The Leadership Conference on Civil and Human Rights

The Nation's Premier Civil and Human Rights Coalition

The Leadership Conference on Civil and Human Rights  & The Leadership Conference Education Fund
The Nation's Premier Civil and Human Rights Coalition

Henderson: U.S. Must Honor Human Rights Obligations at Home

December 16, 2009 - Posted by Tyler Lewis

Wade Henderson, president and CEO of The Leadership Conference, testified this morning before the Senate Subcommittee on Human Rights about how a greater U.S. commitment to its international human rights obligations can strengthen civil rights at home.

The U.S. is a party to U.N. treaties and resolutions, including the Universal Declaration of Human Rights and the International Convention on the Elimination of All Forms of Racial Discrimination. Henderson said that if Congress played a more active role in pushing the U.S. to honor its human rights obligations, then more progress could be made on a number of critical domestic civil rights issues, including:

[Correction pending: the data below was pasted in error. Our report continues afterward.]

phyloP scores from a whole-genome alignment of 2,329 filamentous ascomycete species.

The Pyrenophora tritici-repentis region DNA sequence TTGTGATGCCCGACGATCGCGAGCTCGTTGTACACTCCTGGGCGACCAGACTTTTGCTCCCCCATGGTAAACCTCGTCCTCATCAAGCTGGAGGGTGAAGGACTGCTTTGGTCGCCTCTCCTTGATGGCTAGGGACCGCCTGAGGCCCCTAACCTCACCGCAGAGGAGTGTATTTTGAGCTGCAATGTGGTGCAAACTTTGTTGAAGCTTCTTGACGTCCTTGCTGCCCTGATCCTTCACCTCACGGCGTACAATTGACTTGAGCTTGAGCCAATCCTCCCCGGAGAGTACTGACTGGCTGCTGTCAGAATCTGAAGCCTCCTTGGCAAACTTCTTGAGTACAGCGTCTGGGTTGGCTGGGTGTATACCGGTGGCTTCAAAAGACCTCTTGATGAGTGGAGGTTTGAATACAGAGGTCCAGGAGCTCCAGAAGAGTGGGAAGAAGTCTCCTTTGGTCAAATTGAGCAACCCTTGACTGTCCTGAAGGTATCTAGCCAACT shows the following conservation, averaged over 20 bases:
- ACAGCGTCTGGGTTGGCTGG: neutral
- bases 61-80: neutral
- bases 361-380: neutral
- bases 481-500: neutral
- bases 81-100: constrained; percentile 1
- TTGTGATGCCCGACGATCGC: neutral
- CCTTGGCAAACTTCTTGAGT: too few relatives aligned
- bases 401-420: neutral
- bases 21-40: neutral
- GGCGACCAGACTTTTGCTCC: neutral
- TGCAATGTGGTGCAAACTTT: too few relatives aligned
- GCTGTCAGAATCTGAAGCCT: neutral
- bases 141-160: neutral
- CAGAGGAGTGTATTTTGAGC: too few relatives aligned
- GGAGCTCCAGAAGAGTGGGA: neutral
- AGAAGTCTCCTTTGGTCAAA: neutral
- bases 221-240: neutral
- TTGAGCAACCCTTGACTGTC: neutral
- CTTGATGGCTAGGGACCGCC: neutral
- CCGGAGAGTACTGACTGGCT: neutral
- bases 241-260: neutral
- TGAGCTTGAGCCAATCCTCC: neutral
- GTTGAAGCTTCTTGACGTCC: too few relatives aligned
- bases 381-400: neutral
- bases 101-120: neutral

• eliminating racial disparities in our criminal justice system, particularly the 100 to 1 crack and powder cocaine disparity;
  • providing full voting representation in Congress for residents of Washington, D.C.;
  • reforming of the U.S. Commission on Civil Rights;
  • strengthening the right to form unions; and
  • fulfilling U.S. obligations to indigenous people.

Henderson said that Congress has not done enough to ensure the United States lives up to its treaty obligations, which would require some legislative action on the issues he described.

"As we reclaim our leadership on human rights, our shortcomings at home are not only harmful, they also undermine our credibility with other nations – and, as they have in the past, they also serve as easy fodder for opponents who want to divert attention from even worse wrongdoings of their own," Henderson said.

Tom Perez, the new head of the Civil Rights Division, and Michael Posner, the State Department's assistant secretary for democracy, human rights and labor, also testified at the hearing, explaining the Obama administration's renewed focus on meeting the nation's international human rights obligations. 

"Now, more than ever, the world needs the United States to once again be a human rights beacon. In the Civil Rights Division and in the Department of Justice generally, we are prepared to work with our colleagues at the State Department and across the Federal agencies to make sure that, consistent with the approach outlined by President Obama, we model at home the very human rights we seek to promote around the world," Perez said.

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